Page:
[Posted 11/16/2014] ISSUE: FDA is evaluating preliminary data from a clinical trial showing that treatment for 30 months with dual antiplatelet blood-thinning therapy decreased the risk of heart attacks and clot formation in stents, but there was an increased overall risk of death compared to 12 months of treatment. The clinical trial compared 30 months versus 12 months of treatment with dual antiplatelet therapy consisting of aspirin plus either clopidogrel (Plavix) or prasugrel (Effient), following implantation of drug-eluting coronary stents. These stents are small, medicine-coated tubes inserted into narrowed arteries in the heart to keep them open and maintain blood flow to the heart. Clopidogrel and prasugrel are important medicines used to prevent heart attacks, strokes, and other clot-related diseases.
FDA believes the benefits of clopidogrel (Plavix) and prasugrel (Effient) therapy continue to outweigh their potential risks when used for approved uses.
BACKGROUND: The Dual Antiplatelet Therapy (DAPT) trial was published in the New England Journal of Medicine on November 16, 2014. FDA has not reviewed the trial results or reached any conclusions based on the findings from this clinical trial. We are communicating this safety information while we continue to evaluate the results from this trial and other available data. We will communicate our final conclusions and recommendations when our evaluation is complete.
RECOMMENDATION:Health care professionals should not change the way they prescribe these drugs at this time. Patients should not stop taking these drugs because doing so may result in an increased risk of heart attacks, blood clots, strokes, and other major cardiovascular problems. For more information visit the FDA website at: http://www.fda.gov/Safety/MedWatch/SafetyInformation and http://www.fda.gov/Drugs/DrugSafety.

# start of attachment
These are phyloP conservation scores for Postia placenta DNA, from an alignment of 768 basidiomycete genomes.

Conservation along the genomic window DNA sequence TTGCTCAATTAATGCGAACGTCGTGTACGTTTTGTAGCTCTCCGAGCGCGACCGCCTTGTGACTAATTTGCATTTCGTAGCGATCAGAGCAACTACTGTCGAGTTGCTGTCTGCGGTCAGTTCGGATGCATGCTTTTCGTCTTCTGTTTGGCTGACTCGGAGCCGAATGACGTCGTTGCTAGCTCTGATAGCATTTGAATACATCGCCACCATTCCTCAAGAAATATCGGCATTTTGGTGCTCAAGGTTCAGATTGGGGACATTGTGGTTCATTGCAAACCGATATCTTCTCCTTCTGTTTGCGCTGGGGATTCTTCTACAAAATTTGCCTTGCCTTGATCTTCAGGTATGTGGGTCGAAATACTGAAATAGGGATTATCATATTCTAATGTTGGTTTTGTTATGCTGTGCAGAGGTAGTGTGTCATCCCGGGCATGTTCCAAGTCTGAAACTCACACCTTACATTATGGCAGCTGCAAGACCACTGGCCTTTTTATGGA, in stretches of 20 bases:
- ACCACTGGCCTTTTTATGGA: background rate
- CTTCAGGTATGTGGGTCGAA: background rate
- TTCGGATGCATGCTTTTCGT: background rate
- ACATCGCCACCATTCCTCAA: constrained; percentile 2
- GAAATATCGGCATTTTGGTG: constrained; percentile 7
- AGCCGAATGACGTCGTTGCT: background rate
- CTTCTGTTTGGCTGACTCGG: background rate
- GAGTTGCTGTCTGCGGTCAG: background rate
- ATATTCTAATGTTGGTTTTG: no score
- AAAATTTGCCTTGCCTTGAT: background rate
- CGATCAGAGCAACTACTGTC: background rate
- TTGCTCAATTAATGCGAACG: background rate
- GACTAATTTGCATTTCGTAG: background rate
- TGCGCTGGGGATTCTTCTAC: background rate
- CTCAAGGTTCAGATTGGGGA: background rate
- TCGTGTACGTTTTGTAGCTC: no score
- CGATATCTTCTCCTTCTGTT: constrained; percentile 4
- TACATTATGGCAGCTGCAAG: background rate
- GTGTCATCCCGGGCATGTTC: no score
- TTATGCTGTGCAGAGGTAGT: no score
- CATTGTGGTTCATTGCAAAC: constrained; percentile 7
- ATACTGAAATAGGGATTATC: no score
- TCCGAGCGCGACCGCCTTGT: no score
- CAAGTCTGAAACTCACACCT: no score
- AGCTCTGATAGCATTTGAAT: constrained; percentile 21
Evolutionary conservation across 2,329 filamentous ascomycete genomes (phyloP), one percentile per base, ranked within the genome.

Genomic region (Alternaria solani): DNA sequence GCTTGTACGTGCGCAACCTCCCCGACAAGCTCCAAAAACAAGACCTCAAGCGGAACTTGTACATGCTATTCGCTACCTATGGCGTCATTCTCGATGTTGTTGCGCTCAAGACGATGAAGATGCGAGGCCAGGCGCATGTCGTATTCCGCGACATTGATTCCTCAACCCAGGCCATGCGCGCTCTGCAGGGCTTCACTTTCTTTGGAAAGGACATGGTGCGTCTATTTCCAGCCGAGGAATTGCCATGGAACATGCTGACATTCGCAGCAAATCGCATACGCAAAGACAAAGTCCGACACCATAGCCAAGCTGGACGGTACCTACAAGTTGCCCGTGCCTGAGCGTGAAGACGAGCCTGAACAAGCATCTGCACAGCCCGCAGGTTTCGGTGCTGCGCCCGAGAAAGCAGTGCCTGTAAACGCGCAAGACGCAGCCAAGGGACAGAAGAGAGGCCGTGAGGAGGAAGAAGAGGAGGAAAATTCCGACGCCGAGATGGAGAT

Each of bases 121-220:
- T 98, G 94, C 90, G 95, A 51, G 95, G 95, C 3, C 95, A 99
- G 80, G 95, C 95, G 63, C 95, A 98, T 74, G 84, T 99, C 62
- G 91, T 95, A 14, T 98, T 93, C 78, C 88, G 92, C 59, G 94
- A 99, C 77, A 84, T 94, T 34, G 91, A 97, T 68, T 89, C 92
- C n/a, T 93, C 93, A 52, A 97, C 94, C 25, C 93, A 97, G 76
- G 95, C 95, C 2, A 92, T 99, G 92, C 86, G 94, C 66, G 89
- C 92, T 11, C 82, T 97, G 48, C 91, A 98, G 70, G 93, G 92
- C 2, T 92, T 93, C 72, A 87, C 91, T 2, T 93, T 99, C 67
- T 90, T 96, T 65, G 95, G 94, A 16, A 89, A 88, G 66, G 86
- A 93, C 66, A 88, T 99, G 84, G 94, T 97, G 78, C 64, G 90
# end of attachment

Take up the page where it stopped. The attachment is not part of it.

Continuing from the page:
Prescription aspirin is used to relieve the symptoms of rheumatoid arthritis (arthritis caused by swelling of the lining of the joints), osteoarthritis (arthritis caused by breakdown of the lining of the joints), systemic lupus erythematosus (condition in which the immune system attacks the joints and organs and causes pain and swelling) and certain other rheumatologic conditions (conditions in which the immune system attacks parts of the body). Nonprescription aspirin is used to reduce fever and to relieve mild to moderate pain from headaches, menstrual periods, arthritis, colds, toothaches, and muscle aches. Nonprescription aspirin is also used to prevent heart attacks in people who have had a heart attack in the past or who have angina (chest pain that occurs when the heart does not get enough oxygen). Nonprescription aspirin is also used to reduce the risk of death in people who are experiencing or who have recently experienced a heart attack. Nonprescription aspirin is also used to prevent ischemic strokes (strokes that occur when a blood clot blocks the flow of blood to the brain) or mini-strokes (strokes that occur when the flow of blood to the brain is blocked for a short time) in people who have had this type of stroke or mini-stroke in the past. Aspirin will not prevent hemorrhagic strokes (strokes caused by bleeding in the brain). Aspirin is in a group of medications called salicylates. It works by stopping the production of certain natural substances that cause fever, pain, swelling, and blood clots.
Aspirin is also available in combination with other medications such as antacids, pain relievers, and cough and cold medications. This monograph only includes information about the use of aspirin alone. If you are taking a combination product, read the information on the package or prescription label or ask your doctor or pharmacist for more information.
Prescription aspirin comes as an extended-release ( long-acting) tablet. Nonprescription aspirin comes as a regular tablet, a delayed-release (releases the medication in the intestine to prevent damage to the stomach) tablet, a chewable tablet, powder, and a gum to take by mouth and a suppository to use rectally. Prescription aspirin is usually taken two or more times a day. Nonprescription aspirin is usually taken once a day to lower the risk of a heart attack or stroke. Nonprescription aspirin is usually taken every 4 to 6 hours as needed to treat fever or pain. Follow the directions on the package or prescription label carefully, and ask your doctor or pharmacist to explain any part you do not understand. Take aspirin exactly as directed. Do not take more or less of it or take it more often than directed by the package label or prescribed by your doctor.
Swallow the extended-release tablets whole with a full glass of water. Do not break, crush, or chew them.